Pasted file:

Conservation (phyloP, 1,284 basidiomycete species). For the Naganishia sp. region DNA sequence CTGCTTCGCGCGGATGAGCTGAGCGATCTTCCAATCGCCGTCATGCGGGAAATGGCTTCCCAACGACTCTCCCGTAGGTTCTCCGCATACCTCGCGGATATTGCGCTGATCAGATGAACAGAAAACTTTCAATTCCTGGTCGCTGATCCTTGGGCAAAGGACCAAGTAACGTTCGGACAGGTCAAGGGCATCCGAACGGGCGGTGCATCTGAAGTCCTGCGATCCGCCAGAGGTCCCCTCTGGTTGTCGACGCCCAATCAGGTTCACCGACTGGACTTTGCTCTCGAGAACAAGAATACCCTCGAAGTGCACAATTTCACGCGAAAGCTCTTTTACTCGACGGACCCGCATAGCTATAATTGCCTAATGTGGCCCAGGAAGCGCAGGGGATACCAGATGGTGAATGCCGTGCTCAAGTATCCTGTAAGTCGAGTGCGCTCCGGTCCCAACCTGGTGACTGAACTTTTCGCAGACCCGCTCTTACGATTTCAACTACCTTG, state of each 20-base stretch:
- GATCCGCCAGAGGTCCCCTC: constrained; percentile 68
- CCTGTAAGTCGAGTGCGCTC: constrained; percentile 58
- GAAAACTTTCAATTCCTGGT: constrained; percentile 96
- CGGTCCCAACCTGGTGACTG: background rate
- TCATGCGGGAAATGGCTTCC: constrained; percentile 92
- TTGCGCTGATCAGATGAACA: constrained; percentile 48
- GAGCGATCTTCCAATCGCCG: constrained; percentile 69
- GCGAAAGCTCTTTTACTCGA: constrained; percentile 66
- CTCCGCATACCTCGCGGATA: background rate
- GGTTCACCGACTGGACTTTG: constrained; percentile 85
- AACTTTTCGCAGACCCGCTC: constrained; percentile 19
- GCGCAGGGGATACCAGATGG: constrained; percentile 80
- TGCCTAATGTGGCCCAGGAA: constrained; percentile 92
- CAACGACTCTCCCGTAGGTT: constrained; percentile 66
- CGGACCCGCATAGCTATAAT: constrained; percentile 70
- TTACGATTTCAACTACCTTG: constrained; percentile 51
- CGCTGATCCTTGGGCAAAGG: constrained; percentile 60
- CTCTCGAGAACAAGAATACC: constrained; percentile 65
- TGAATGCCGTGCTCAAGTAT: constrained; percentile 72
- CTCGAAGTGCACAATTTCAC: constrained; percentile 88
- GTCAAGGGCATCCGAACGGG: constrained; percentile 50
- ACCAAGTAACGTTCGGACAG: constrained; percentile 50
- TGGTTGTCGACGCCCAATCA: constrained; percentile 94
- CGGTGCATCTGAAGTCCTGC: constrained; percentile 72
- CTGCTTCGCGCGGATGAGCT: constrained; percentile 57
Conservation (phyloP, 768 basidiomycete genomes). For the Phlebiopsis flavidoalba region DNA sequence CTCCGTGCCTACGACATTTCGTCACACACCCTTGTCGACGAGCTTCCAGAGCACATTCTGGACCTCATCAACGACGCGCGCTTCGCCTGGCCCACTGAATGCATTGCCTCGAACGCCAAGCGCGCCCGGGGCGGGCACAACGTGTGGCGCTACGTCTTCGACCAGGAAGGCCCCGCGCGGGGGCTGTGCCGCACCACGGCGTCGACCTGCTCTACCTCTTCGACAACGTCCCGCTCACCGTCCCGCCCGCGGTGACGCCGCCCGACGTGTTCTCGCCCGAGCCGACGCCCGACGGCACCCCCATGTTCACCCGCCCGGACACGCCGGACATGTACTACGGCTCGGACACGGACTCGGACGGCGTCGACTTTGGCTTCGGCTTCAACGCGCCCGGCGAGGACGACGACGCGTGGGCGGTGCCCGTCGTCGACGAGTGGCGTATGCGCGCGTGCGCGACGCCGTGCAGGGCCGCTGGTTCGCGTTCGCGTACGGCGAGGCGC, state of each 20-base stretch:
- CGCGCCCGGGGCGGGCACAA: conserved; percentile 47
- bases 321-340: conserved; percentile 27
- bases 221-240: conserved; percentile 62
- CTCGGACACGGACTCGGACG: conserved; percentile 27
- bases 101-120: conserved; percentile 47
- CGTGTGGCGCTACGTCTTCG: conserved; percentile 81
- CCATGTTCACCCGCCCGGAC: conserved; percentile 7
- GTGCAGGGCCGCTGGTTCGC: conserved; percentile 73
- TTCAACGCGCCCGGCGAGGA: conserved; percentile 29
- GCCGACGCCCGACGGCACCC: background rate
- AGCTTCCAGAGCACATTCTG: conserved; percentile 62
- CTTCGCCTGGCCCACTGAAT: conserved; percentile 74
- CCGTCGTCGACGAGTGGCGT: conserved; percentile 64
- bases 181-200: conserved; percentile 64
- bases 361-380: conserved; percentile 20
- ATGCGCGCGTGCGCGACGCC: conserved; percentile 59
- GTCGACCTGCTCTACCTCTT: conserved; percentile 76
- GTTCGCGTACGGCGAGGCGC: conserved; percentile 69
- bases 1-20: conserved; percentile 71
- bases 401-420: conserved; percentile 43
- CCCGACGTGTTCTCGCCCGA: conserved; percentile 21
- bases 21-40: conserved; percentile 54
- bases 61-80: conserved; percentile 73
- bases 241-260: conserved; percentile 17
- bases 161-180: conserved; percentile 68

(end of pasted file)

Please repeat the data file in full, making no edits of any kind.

Conservation (phyloP, 1,284 basidiomycete species). For the Naganishia sp. region DNA sequence CTGCTTCGCGCGGATGAGCTGAGCGATCTTCCAATCGCCGTCATGCGGGAAATGGCTTCCCAACGACTCTCCCGTAGGTTCTCCGCATACCTCGCGGATATTGCGCTGATCAGATGAACAGAAAACTTTCAATTCCTGGTCGCTGATCCTTGGGCAAAGGACCAAGTAACGTTCGGACAGGTCAAGGGCATCCGAACGGGCGGTGCATCTGAAGTCCTGCGATCCGCCAGAGGTCCCCTCTGGTTGTCGACGCCCAATCAGGTTCACCGACTGGACTTTGCTCTCGAGAACAAGAATACCCTCGAAGTGCACAATTTCACGCGAAAGCTCTTTTACTCGACGGACCCGCATAGCTATAATTGCCTAATGTGGCCCAGGAAGCGCAGGGGATACCAGATGGTGAATGCCGTGCTCAAGTATCCTGTAAGTCGAGTGCGCTCCGGTCCCAACCTGGTGACTGAACTTTTCGCAGACCCGCTCTTACGATTTCAACTACCTTG, state of each 20-base stretch:
- GATCCGCCAGAGGTCCCCTC: constrained; percentile 68
- CCTGTAAGTCGAGTGCGCTC: constrained; percentile 58
- GAAAACTTTCAATTCCTGGT: constrained; percentile 96
- CGGTCCCAACCTGGTGACTG: background rate
- TCATGCGGGAAATGGCTTCC: constrained; percentile 92
- TTGCGCTGATCAGATGAACA: constrained; percentile 48
- GAGCGATCTTCCAATCGCCG: constrained; percentile 69
- GCGAAAGCTCTTTTACTCGA: constrained; percentile 66
- CTCCGCATACCTCGCGGATA: background rate
- GGTTCACCGACTGGACTTTG: constrained; percentile 85
- AACTTTTCGCAGACCCGCTC: constrained; percentile 19
- GCGCAGGGGATACCAGATGG: constrained; percentile 80
- TGCCTAATGTGGCCCAGGAA: constrained; percentile 92
- CAACGACTCTCCCGTAGGTT: constrained; percentile 66
- CGGACCCGCATAGCTATAAT: constrained; percentile 70
- TTACGATTTCAACTACCTTG: constrained; percentile 51
- CGCTGATCCTTGGGCAAAGG: constrained; percentile 60
- CTCTCGAGAACAAGAATACC: constrained; percentile 65
- TGAATGCCGTGCTCAAGTAT: constrained; percentile 72
- CTCGAAGTGCACAATTTCAC: constrained; percentile 88
- GTCAAGGGCATCCGAACGGG: constrained; percentile 50
- ACCAAGTAACGTTCGGACAG: constrained; percentile 50
- TGGTTGTCGACGCCCAATCA: constrained; percentile 94
- CGGTGCATCTGAAGTCCTGC: constrained; percentile 72
- CTGCTTCGCGCGGATGAGCT: constrained; percentile 57
Conservation (phyloP, 768 basidiomycete genomes). For the Phlebiopsis flavidoalba region DNA sequence CTCCGTGCCTACGACATTTCGTCACACACCCTTGTCGACGAGCTTCCAGAGCACATTCTGGACCTCATCAACGACGCGCGCTTCGCCTGGCCCACTGAATGCATTGCCTCGAACGCCAAGCGCGCCCGGGGCGGGCACAACGTGTGGCGCTACGTCTTCGACCAGGAAGGCCCCGCGCGGGGGCTGTGCCGCACCACGGCGTCGACCTGCTCTACCTCTTCGACAACGTCCCGCTCACCGTCCCGCCCGCGGTGACGCCGCCCGACGTGTTCTCGCCCGAGCCGACGCCCGACGGCACCCCCATGTTCACCCGCCCGGACACGCCGGACATGTACTACGGCTCGGACACGGACTCGGACGGCGTCGACTTTGGCTTCGGCTTCAACGCGCCCGGCGAGGACGACGACGCGTGGGCGGTGCCCGTCGTCGACGAGTGGCGTATGCGCGCGTGCGCGACGCCGTGCAGGGCCGCTGGTTCGCGTTCGCGTACGGCGAGGCGC, state of each 20-base stretch:
- CGCGCCCGGGGCGGGCACAA: conserved; percentile 47
- bases 321-340: conserved; percentile 27
- bases 221-240: conserved; percentile 62
- CTCGGACACGGACTCGGACG: conserved; percentile 27
- bases 101-120: conserved; percentile 47
- CGTGTGGCGCTACGTCTTCG: conserved; percentile 81
- CCATGTTCACCCGCCCGGAC: conserved; percentile 7
- GTGCAGGGCCGCTGGTTCGC: conserved; percentile 73
- TTCAACGCGCCCGGCGAGGA: conserved; percentile 29
- GCCGACGCCCGACGGCACCC: background rate
- AGCTTCCAGAGCACATTCTG: conserved; percentile 62
- CTTCGCCTGGCCCACTGAAT: conserved; percentile 74
- CCGTCGTCGACGAGTGGCGT: conserved; percentile 64
- bases 181-200: conserved; percentile 64
- bases 361-380: conserved; percentile 20
- ATGCGCGCGTGCGCGACGCC: conserved; percentile 59
- GTCGACCTGCTCTACCTCTT: conserved; percentile 76
- GTTCGCGTACGGCGAGGCGC: conserved; percentile 69
- bases 1-20: conserved; percentile 71
- bases 401-420: conserved; percentile 43
- CCCGACGTGTTCTCGCCCGA: conserved; percentile 21
- bases 21-40: conserved; percentile 54
- bases 61-80: conserved; percentile 73
- bases 241-260: conserved; percentile 17
- bases 161-180: conserved; percentile 68